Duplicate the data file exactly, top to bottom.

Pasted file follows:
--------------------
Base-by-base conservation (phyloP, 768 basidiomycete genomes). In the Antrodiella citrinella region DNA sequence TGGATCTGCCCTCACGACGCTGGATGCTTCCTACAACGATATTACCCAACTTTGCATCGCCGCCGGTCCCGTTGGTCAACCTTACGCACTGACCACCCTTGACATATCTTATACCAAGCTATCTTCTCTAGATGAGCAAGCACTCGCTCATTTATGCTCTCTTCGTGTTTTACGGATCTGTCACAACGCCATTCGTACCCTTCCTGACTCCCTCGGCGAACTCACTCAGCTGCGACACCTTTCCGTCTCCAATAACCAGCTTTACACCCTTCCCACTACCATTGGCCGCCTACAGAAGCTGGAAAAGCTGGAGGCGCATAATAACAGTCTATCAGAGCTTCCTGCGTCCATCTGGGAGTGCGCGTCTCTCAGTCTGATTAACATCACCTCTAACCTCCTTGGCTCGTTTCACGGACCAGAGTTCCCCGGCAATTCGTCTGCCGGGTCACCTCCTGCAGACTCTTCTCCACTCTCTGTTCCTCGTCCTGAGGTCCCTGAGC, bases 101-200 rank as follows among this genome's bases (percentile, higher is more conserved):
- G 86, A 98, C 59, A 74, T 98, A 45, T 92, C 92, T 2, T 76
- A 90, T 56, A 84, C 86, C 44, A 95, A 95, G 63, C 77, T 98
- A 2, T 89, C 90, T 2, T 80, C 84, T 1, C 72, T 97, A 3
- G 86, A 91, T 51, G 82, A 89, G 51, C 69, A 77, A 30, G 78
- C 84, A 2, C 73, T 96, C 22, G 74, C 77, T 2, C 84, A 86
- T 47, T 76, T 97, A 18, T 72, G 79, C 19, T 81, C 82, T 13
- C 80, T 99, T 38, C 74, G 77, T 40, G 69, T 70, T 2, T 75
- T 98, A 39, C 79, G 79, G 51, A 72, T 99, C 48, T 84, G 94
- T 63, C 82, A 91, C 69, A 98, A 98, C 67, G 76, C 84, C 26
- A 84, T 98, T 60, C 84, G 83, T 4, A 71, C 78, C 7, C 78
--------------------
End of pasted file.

Base-by-base conservation (phyloP, 768 basidiomycete genomes). In the Antrodiella citrinella region DNA sequence TGGATCTGCCCTCACGACGCTGGATGCTTCCTACAACGATATTACCCAACTTTGCATCGCCGCCGGTCCCGTTGGTCAACCTTACGCACTGACCACCCTTGACATATCTTATACCAAGCTATCTTCTCTAGATGAGCAAGCACTCGCTCATTTATGCTCTCTTCGTGTTTTACGGATCTGTCACAACGCCATTCGTACCCTTCCTGACTCCCTCGGCGAACTCACTCAGCTGCGACACCTTTCCGTCTCCAATAACCAGCTTTACACCCTTCCCACTACCATTGGCCGCCTACAGAAGCTGGAAAAGCTGGAGGCGCATAATAACAGTCTATCAGAGCTTCCTGCGTCCATCTGGGAGTGCGCGTCTCTCAGTCTGATTAACATCACCTCTAACCTCCTTGGCTCGTTTCACGGACCAGAGTTCCCCGGCAATTCGTCTGCCGGGTCACCTCCTGCAGACTCTTCTCCACTCTCTGTTCCTCGTCCTGAGGTCCCTGAGC, bases 101-200 rank as follows among this genome's bases (percentile, higher is more conserved):
- G 86, A 98, C 59, A 74, T 98, A 45, T 92, C 92, T 2, T 76
- A 90, T 56, A 84, C 86, C 44, A 95, A 95, G 63, C 77, T 98
- A 2, T 89, C 90, T 2, T 80, C 84, T 1, C 72, T 97, A 3
- G 86, A 91, T 51, G 82, A 89, G 51, C 69, A 77, A 30, G 78
- C 84, A 2, C 73, T 96, C 22, G 74, C 77, T 2, C 84, A 86
- T 47, T 76, T 97, A 18, T 72, G 79, C 19, T 81, C 82, T 13
- C 80, T 99, T 38, C 74, G 77, T 40, G 69, T 70, T 2, T 75
- T 98, A 39, C 79, G 79, G 51, A 72, T 99, C 48, T 84, G 94
- T 63, C 82, A 91, C 69, A 98, A 98, C 67, G 76, C 84, C 26
- A 84, T 98, T 60, C 84, G 83, T 4, A 71, C 78, C 7, C 78